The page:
Walid Jawad is a former Senior Policy Analyst at U.S. Department of State and a former Washington, DC correspondent. He covered American politics for a number of TV outlets since 1997. Walid holds an undergraduate degree (B.A) in Decision Science and Management Information Systems and a Masters in Conflict Analysis and Resolution. You can follow him @walidaj.
Last Update: Thursday, 31 May 2018 KSA 22:26 - GMT 19:26

Monday, May 28, 2018

The US-North Korea Summit: Deeper into the twilight zone

The US-North Korea Summit: Deeper into the twilight zone

Both US President Donald Trump and North Korea’s Kim Jong-un appear eager to find a way to meet in Singapore, the second week of June.
The on-again-off-again, possible, maybe, meeting is facing serious challenges. Both Trump and Kim have dynamic personality traits and absolute decision-making powers over attending or canceling the meeting, putting the whole process at risk of imploding due to personality dynamics.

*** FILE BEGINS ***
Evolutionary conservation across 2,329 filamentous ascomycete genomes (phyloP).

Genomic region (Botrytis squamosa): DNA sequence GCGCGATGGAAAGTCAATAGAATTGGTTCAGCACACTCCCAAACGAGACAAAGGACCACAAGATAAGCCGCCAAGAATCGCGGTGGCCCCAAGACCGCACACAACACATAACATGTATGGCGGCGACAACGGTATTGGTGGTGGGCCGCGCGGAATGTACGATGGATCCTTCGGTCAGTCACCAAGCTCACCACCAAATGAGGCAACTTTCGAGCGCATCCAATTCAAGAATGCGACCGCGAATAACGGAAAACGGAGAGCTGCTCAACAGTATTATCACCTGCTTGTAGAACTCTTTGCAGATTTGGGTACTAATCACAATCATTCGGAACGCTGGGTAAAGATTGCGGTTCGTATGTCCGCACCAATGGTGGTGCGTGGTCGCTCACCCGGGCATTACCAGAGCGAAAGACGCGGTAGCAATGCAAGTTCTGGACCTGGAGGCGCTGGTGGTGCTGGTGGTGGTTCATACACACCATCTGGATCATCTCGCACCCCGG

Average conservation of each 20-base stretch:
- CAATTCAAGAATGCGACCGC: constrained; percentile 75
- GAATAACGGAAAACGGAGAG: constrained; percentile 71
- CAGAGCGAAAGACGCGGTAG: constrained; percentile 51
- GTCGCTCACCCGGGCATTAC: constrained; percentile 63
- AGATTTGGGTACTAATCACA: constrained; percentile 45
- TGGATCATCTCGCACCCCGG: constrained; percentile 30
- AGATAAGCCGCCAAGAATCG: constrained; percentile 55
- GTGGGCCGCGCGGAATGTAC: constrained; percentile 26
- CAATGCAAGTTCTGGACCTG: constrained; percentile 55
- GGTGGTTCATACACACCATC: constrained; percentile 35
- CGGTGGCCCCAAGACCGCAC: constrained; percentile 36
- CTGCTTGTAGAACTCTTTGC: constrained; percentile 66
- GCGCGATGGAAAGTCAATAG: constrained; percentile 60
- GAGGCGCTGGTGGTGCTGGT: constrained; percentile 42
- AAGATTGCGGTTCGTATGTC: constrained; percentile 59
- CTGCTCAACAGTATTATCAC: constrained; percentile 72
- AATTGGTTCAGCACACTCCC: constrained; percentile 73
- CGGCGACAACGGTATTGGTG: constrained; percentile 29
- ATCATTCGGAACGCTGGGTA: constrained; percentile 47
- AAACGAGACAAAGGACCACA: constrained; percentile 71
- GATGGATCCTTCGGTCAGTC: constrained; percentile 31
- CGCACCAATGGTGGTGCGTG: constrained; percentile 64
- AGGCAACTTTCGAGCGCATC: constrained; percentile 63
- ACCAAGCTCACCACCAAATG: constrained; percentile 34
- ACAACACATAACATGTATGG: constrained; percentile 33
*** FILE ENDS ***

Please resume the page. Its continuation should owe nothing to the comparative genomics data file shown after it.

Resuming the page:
Unfortunately, not much can be done about their personalities. The other challenge is the “N” factor of foot-in-mouth syndrome plaguing US administration representatives. While nothing can be done about the personalities of either of the leaders, something can be said about the statements coming out of the administration, DON’T.
As in do not say, explain, or speak about the summit, unless it is being said directly to the North Koreans. Sure, there is curiosity around the event. The media is trying to do its job by understanding and communicating the information it gatherings, but the end goal of peace throughout the Korean peninsula is clear enough. There is no need to defend against the method or timing at this point.